St. Nicholas Parish Church in Prato Drava/Winnebach

There is no official record as to when the first church was built in Prato Drava/Winnebach. It is however likely that a pre-Romanesque rectangular church hall with a flat wooden ceiling and a small apsis existed since the mid-12th century at the very latest. The comparatively large number of geographical names of Romanic origin such as Patzlein, Jaufen, Parggen, Kantschieden etc. demonstrates the existence of pre-Germanic settlements, even though they tended to be dispersed and not have a joint main toponym.

During the Middle Ages, new colonies were being established all over Europe and many settlements were expanded by Bavarian colonists, which typically led to the creation of a town or village centre. In the case of Winnebach, the village created at the turn of the millennium was named “furious stream”, from the Middle High German “winnen” meaning raging and “Bach” after the nearby watercourses: The brittle, fissile phyllite origins of the Mittereggerbach, Walderbach and other streams have often exposed the village to severe harm, devastating entire parts of it. Many reminders of this great threat are still evident. The most recent, closed part part of the settlement is located on both sides of an imposing cone of debris – only the church, normally the centre of a settlement, sits atop a panoramic hill.
Not surprisingly, St. Nicholas was chosen as the patron saint of the parish – this saint with an affinity for water is often invoked by places troubled by wild rivers and torrents.
The records first mention the parish church in 1507 – the year in which it was consecrated. It can only assumed that around 1500, the previous, pre-Romanesque church hall was extended according to Gothic architectural tradition. The elegant building with its ogive portal and windows has retained its Gothic look: The ground plan is framed by wall ribs and pilasters, and the slightly re-entrant triumphal arch and polygonal apsis also add to its Gothic feel. Regrettably, however, in 1821 the vault was stripped of its ribs, and all which remains of the original frescoes is the Coronation of Mary and a detail of the legend of St. Nicholas from around 1505. A 17th century architecturally framed epitaph shows the Klettenhammer family, the church benefactors. The paintings in the vestibule (1636) and on the vault (1817) are of a slightly cruder nature.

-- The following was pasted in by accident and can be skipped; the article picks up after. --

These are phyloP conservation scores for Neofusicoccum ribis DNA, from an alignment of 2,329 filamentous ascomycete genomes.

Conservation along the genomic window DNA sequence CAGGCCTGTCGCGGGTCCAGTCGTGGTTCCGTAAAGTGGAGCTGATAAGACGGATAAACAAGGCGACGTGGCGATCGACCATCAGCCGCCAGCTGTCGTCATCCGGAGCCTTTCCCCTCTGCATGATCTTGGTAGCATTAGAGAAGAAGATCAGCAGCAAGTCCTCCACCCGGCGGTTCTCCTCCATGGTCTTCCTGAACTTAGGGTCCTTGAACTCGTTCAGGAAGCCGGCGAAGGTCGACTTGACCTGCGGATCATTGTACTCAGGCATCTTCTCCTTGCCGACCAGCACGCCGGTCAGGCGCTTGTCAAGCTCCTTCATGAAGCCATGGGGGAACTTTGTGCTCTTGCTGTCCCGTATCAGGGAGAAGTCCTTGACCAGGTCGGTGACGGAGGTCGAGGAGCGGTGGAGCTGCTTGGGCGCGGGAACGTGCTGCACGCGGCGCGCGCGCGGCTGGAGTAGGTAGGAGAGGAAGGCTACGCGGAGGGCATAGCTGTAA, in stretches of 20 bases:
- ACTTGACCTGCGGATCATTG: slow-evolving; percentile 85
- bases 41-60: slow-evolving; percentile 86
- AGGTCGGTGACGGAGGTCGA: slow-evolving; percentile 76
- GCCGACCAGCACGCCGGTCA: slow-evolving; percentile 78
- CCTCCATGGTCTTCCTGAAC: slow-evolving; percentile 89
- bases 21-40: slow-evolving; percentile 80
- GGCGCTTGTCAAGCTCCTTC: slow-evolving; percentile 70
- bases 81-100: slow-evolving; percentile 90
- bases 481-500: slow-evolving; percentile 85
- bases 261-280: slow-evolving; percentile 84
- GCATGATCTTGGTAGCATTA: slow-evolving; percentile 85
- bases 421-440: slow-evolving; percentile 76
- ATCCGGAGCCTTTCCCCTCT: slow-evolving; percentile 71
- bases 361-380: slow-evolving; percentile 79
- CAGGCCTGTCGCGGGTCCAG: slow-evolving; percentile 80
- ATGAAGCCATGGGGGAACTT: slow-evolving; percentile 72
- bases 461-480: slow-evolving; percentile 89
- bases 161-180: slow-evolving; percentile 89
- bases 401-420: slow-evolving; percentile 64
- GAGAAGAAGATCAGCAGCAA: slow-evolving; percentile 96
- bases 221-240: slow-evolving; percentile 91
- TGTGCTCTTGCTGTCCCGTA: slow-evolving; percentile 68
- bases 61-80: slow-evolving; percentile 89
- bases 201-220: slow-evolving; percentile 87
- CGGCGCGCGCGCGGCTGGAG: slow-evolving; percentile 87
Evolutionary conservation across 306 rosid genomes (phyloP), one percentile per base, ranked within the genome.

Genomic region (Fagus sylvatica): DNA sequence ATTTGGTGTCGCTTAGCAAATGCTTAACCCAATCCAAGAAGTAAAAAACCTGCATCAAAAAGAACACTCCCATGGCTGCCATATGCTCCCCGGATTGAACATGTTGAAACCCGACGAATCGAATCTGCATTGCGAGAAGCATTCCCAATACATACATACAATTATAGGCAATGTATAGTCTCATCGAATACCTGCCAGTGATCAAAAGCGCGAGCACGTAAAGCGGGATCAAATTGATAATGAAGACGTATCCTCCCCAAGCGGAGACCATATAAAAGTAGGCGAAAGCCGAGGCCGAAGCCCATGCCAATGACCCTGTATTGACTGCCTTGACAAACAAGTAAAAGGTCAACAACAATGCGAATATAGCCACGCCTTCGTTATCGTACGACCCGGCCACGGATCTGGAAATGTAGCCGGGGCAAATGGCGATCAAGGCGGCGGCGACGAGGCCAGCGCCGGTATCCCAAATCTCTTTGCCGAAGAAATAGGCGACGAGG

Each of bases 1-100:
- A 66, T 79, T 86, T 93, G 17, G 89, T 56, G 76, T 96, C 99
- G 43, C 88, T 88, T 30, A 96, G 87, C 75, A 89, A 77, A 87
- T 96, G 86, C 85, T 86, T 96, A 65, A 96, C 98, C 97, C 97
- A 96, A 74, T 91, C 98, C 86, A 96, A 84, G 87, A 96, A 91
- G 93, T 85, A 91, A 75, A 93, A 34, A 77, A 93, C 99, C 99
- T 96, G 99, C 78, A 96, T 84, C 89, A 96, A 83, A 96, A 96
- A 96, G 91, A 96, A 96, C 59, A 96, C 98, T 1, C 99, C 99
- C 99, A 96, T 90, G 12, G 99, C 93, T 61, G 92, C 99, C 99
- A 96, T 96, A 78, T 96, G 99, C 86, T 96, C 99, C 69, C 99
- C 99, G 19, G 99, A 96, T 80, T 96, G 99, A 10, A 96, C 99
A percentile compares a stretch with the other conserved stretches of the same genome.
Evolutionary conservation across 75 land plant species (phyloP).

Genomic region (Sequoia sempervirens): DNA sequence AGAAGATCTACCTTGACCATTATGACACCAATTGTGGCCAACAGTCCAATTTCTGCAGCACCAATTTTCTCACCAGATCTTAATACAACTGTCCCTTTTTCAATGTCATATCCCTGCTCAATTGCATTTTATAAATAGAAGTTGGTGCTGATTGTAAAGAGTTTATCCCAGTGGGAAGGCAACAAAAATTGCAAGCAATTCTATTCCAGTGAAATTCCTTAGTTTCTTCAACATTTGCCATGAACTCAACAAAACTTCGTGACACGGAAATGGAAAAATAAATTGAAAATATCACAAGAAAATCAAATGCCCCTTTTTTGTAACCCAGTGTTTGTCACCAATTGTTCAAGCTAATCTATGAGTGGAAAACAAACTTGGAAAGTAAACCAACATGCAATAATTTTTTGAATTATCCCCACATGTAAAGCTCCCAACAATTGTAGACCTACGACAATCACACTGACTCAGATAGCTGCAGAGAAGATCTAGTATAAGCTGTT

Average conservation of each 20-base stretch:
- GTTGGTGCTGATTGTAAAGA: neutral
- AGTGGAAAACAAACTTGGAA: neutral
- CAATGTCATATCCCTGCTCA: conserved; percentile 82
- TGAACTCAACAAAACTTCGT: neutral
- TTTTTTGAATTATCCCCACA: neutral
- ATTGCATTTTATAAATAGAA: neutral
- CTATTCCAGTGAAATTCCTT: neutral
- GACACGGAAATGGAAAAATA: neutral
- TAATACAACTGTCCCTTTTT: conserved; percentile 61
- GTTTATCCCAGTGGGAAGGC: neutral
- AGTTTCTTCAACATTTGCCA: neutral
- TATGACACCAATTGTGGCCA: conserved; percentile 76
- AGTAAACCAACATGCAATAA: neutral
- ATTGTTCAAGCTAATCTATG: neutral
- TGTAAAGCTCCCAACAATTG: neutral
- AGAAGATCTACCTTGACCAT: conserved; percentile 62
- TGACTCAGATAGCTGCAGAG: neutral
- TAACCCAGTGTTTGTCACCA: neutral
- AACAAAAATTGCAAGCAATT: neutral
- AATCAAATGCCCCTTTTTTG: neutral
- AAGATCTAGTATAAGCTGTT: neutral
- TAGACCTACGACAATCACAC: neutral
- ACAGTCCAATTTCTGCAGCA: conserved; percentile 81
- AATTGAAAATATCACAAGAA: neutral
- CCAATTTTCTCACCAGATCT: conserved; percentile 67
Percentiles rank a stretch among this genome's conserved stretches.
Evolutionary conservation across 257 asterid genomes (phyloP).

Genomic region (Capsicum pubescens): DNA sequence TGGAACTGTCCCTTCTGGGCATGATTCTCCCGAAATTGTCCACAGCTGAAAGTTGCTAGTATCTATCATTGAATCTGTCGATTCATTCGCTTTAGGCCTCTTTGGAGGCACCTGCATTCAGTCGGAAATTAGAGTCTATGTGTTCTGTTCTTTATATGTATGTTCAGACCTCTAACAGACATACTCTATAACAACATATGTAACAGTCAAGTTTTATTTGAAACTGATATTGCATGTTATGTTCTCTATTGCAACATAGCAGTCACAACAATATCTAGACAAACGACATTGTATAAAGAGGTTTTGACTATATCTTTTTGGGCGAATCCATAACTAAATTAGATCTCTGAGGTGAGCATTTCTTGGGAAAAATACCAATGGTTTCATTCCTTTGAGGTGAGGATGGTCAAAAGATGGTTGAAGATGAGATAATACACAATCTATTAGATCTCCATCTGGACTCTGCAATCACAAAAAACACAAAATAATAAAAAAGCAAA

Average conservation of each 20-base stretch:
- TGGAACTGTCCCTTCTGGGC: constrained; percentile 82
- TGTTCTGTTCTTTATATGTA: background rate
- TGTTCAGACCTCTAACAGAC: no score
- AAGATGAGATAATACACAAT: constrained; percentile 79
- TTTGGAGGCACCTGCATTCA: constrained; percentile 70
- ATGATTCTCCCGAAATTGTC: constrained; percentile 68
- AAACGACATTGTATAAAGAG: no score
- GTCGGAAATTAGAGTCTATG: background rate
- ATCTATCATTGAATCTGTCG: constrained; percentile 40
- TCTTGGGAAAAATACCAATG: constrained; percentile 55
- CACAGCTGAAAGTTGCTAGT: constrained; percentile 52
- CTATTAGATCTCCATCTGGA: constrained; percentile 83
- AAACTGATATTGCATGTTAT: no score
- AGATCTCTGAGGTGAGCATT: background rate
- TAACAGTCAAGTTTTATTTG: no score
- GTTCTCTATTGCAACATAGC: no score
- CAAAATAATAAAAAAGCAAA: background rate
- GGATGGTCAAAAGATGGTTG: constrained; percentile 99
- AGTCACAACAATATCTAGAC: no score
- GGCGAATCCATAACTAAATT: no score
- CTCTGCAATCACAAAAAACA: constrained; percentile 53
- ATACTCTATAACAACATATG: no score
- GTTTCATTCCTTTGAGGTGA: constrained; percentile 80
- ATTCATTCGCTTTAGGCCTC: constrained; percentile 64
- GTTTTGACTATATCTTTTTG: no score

While very little has been uncovered or in fact remains of the original frescoes, nothing at all is left of the original fixtures: The altars, pulpit and confessionals are from the early 19th century and still reflect a uniform, elated rural Baroque style. Although this particular fondness of all things Baroque still persists today, in the 19th century it was especially pressing, as a local curate recoded in his journal in 1860: “Now we have finally thrown out all this Gothic junk from the dark Middle Ages.”
The late 15th century statue of St. Sylvester is the only older artwork in the church – it is however not part of its original inventory and was only brought here in 1786 from the chapel of San Silvestro in Monte/St. Silvester auf der Alm. A copy of the statue for the chapel was made around 1900 but stolen almost a hundred years later and never recovered. Even if the original Gothic interior is slightly tarnished by the many Baroque ingredients, on the whole this church is a well-looked after, pleasant sight.
A steep path leads up the hill to the church, lined by Stations of the Cross and four wayside shrines showing scenes from the Passion in a rustic, realistic Baroque style: The Mount of Olives, the Flagellation, the Crowning with Thorns and Jesus carrying the cross – a cycle which is complemented by the Crucifixion Group in the cemetery.